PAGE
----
American Idol Las Vegas: more groups, more tears
American Idol hit a high point last night. For the first time in the season, it was about the music (a change in focus that has needed to happen since day one of the preliminary audition rounds). Contestants who deserved to be pushed through to the next round do, while others are sent home.
In the second round of group auditions, but with a change of location from Hollywood to Las Vegas, many a contestant shined under the new stage lights. With new creative freedom -- or demand, depending how you look at it -- the contestants were required to not only choose their own groups but also their own harmonies, arrangements and choreography. It was a big task for the fresh-faced singers, but most rose to the occasion.
The first group, featuring the teenage contestants David Leathers Jr., Jeremy Rosado, Ariel Sprague and the diva-riffic Gabi Charruba, offered a strong rendition of "Rockin' Robin" with cutesy dance steps. It's far too early to offer up comparisons between Leathers and a young Michael Jackson (plus Leathers is far from MJ status), but after watching the group's performance, one could see why they were given the song -- for Leathers to shine. The seventeen-year-old stole the performance, but Rosado, nineteen, wasn't willing to give it up without a fight, matching Leathers in skill and charisma. No surprise, all four contestants make it through the next round.
The next group up, with Adam Brock, Erika Van Pelt, Shelby Tweten and Angie Zeiderman, the self-professed Gaga wannabe, used "Great Balls Of Fire" to play to each singer's strengths. Brock, Van Pelt and Tweten were all pushed through; Zeiderman joined them, after it took a good thirty seconds for Randy Jackson to announce it. This devilish, half-a-minute bout of personal entertainment from Jackson, watching -- and enjoying -- as the contestants stand before him and the other judges awaiting their fate -- would recur throughout this episode, and in no instance was witnessing them squirm as enjoyable as Jackson made it out to be.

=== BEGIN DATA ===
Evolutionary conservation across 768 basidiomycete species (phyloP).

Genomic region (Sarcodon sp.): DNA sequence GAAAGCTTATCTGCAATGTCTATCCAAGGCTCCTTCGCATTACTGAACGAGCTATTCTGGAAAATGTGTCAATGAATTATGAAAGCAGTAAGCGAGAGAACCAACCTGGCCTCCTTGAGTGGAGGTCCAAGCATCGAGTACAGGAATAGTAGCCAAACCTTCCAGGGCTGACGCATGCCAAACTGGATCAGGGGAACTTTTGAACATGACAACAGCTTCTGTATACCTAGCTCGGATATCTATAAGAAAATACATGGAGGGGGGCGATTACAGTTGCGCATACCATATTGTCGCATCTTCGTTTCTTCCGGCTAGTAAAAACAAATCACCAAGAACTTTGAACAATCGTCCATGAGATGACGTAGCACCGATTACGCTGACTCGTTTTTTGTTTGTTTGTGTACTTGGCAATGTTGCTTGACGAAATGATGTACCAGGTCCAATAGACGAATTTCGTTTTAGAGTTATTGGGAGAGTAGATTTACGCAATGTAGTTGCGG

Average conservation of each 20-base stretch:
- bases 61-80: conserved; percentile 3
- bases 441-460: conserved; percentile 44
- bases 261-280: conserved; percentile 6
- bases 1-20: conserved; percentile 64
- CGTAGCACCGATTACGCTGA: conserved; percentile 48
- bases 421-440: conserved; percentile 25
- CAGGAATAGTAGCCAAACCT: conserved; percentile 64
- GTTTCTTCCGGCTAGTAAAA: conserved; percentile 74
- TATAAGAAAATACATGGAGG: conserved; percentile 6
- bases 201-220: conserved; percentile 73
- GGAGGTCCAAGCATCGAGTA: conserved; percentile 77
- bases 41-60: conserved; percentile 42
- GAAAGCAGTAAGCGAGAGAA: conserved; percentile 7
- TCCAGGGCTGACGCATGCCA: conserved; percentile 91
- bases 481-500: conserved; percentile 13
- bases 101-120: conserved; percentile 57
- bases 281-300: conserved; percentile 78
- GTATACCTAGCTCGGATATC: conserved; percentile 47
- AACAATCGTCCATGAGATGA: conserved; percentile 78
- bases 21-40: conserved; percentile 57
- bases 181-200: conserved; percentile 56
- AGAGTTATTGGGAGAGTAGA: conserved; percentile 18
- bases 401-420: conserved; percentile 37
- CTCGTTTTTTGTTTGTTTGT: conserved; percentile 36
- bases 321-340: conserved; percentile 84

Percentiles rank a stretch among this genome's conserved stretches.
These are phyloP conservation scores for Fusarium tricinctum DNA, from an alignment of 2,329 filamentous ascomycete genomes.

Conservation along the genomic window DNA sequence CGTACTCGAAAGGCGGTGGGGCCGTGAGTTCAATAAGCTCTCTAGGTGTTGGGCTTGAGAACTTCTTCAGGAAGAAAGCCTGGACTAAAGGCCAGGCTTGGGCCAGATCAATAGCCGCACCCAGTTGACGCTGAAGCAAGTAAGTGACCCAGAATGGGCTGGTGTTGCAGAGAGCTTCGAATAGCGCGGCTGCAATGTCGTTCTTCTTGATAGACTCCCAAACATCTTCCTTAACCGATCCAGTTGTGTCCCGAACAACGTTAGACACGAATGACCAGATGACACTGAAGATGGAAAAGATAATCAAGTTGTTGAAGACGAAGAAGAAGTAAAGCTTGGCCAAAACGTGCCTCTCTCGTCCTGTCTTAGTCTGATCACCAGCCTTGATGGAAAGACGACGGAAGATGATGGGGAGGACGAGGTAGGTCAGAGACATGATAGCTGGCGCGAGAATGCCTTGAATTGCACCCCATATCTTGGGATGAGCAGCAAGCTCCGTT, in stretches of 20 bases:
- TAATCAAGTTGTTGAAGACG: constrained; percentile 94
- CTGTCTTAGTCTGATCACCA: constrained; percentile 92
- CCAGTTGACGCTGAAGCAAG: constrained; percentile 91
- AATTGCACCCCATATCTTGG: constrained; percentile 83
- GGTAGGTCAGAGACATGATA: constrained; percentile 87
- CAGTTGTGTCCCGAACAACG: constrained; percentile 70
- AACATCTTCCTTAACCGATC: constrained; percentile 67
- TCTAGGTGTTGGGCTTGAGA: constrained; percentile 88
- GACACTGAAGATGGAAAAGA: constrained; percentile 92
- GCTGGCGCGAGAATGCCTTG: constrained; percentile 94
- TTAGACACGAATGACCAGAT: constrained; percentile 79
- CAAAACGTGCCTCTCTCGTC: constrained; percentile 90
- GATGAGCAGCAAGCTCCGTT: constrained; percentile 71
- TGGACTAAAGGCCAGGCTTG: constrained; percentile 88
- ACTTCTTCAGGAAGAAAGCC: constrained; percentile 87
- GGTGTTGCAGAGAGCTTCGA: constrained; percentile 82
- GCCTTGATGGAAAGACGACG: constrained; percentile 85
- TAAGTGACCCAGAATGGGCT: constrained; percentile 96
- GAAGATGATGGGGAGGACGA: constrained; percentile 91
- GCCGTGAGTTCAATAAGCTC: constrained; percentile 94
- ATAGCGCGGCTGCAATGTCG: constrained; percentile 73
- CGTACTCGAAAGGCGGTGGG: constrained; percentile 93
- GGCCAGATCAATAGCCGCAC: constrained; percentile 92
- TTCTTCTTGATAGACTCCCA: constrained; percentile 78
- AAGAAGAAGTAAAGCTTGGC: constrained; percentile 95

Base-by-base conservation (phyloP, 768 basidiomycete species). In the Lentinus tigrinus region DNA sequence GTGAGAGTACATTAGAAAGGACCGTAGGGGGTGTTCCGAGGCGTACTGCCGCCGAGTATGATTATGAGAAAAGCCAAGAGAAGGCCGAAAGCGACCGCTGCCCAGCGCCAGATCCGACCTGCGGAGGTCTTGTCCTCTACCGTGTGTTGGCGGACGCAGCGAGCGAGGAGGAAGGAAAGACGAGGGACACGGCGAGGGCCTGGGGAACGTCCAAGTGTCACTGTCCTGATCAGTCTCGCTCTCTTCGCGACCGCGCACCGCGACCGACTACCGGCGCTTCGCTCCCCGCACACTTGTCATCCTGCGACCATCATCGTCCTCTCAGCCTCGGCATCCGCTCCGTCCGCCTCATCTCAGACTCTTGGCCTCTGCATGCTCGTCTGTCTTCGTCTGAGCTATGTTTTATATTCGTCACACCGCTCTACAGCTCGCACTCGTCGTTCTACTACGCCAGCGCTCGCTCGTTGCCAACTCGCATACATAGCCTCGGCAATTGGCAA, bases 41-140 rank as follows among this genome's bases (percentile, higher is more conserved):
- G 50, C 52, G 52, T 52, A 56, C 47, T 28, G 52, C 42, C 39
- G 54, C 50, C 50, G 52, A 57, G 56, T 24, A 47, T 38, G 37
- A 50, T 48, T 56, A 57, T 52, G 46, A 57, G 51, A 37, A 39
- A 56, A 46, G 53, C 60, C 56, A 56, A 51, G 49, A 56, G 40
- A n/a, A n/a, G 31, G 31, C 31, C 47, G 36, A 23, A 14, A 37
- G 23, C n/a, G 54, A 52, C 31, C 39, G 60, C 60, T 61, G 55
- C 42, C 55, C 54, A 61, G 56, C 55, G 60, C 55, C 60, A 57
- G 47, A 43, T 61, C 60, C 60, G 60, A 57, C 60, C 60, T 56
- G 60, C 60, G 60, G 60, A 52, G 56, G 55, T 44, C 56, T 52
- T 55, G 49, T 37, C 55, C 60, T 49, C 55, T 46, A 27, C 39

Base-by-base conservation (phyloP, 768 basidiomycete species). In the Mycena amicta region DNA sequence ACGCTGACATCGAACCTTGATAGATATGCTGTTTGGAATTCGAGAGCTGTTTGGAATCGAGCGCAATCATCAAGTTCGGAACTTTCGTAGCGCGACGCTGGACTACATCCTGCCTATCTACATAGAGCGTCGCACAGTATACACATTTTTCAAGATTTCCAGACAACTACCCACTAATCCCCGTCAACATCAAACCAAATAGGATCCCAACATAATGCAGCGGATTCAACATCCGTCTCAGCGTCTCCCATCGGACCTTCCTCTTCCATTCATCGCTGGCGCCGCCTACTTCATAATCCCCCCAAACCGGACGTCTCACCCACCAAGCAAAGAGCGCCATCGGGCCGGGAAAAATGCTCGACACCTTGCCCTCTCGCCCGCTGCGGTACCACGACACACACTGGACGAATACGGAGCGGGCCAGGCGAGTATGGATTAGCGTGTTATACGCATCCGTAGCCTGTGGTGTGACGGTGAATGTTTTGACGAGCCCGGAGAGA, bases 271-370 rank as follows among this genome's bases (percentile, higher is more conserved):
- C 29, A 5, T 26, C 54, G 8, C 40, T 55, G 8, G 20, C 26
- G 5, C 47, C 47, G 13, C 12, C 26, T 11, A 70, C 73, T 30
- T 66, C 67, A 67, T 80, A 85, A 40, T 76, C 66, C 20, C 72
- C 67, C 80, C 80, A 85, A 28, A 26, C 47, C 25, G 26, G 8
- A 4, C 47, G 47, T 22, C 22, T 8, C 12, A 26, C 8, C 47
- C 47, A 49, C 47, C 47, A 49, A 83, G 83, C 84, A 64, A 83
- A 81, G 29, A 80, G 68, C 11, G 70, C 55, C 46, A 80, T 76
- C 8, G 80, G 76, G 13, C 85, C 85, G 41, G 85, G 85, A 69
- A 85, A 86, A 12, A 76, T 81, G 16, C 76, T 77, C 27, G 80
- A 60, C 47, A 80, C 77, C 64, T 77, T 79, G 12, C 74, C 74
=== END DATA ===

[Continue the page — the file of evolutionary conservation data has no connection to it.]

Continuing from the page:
Richie Law, nineteen, coined "The Cowboy" by other contestants, also put on a good showing last night, finally partnering with someone who could match his low voice: Jermaine Jones, 25, also a baritone. They do "Breaking Up Is Hard To Do" with flying colors, and they're both sent on to the next round.
...And just when we thought all of day one's champions were safe from elimination, the judges announced they would need to make additional cuts after seeing the contestants from day two. It wasn't much of a contest, as the day two contestants just weren't as interesting personality-wise, but nonetheless, many contestants henceforth were sent home. Angie Zeiderman was cut. Gabi Charruba of "Rockin' Robin" fame, was also forced to pack her bags. Zeiderman took it better than Charruba, who had the makings of a double-digit toddler in a tiara.
Regretfully, other contestants in whom Idol invested much time during the early rounds were also eliminated, including the devastated Britnee Kellogg, whose husband cheated on her and left her to deal with their kids, and Kellogg's teammate Jessica Phillips (actually eliminated earlier in the show), who must return to caring for her stroke-victim love interest. Phillips's commitment to not appearing weak on camera made for great TV, especially when she said, "I'm an actual artist. Seems to me the judges aren't not looking for an actual artist. I didn't come here to win a television show; I came to win a record deal."
Colorado contestants who were initially pushed through were also sent home after day two auditions ended, including Jairon Jackson. Only one of four Colorado contestants featured in last night's episode made it through entirely: Richie "The Cowboy" Law, of all people. A total of 28 people were cut to make room for day two contestants. We'll see how many who survived both rounds of cuts, like The Cowboy, can go from the Top 42 to the Top 24 come Wednesday's episode.
Follow Backbeat on Twitter: @westword_music
Get the Music Newsletter
Keep your thumb on the local music scene with music features, additional online music listings and show picks. We'll also send special ticket offers and music promotions available only to our Music Newsletter subscribers.